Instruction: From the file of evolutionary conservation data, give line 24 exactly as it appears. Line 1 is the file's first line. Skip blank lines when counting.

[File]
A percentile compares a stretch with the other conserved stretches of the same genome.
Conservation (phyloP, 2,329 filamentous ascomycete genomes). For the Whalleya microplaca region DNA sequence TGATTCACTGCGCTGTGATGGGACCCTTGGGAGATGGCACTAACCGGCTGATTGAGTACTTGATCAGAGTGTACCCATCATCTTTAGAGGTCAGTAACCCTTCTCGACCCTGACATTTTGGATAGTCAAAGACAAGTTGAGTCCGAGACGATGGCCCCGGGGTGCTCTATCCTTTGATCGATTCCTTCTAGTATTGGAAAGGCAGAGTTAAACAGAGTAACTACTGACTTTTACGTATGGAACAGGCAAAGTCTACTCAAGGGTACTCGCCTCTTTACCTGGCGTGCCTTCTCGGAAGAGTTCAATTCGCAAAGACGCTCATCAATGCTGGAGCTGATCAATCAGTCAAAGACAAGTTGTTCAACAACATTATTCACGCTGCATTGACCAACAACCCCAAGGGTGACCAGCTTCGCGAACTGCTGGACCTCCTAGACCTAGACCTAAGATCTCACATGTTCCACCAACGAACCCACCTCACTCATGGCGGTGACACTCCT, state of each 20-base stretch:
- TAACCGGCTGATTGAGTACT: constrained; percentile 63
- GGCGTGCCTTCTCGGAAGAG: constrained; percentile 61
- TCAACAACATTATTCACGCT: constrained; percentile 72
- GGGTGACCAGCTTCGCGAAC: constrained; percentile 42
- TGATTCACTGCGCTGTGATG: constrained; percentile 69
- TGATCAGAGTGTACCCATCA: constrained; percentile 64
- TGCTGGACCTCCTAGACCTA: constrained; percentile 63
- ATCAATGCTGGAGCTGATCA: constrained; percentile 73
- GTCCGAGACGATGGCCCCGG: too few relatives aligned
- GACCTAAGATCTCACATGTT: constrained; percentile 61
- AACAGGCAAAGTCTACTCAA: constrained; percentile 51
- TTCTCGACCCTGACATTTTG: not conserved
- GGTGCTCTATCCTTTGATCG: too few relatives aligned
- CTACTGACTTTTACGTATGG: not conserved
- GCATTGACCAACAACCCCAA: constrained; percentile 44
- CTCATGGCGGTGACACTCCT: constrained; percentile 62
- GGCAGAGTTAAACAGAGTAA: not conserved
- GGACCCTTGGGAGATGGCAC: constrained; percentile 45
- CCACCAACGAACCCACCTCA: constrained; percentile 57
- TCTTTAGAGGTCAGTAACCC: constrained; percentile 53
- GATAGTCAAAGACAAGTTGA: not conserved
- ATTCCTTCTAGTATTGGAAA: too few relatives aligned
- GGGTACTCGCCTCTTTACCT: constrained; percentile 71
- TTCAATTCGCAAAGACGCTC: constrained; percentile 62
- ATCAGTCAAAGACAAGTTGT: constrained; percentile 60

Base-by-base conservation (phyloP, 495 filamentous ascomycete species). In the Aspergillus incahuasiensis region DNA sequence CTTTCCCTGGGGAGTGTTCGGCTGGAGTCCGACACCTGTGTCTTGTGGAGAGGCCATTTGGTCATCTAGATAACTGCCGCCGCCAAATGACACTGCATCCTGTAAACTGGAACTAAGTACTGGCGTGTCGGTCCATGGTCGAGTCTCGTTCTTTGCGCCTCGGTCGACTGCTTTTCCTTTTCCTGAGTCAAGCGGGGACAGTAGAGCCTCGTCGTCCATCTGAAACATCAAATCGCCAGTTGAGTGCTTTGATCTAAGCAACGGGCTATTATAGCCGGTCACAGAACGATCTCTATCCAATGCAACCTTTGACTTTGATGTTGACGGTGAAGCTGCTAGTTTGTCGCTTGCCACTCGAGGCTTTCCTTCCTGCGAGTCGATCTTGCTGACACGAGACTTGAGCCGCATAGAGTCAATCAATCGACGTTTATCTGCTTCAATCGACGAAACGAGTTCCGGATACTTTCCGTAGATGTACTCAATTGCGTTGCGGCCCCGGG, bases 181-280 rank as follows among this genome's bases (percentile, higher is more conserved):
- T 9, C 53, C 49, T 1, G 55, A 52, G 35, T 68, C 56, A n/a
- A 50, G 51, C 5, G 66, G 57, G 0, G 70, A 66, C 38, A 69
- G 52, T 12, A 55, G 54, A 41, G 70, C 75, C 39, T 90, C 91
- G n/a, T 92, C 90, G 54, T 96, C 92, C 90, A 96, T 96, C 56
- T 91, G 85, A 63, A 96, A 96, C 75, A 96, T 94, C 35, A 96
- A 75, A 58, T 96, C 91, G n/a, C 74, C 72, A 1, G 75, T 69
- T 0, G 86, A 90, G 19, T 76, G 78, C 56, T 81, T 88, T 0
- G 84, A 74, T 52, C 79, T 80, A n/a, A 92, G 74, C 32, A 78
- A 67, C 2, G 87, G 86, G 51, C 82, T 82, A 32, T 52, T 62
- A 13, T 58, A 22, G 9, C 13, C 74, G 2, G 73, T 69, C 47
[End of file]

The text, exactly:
- ATTCCTTCTAGTATTGGAAA: too few relatives aligned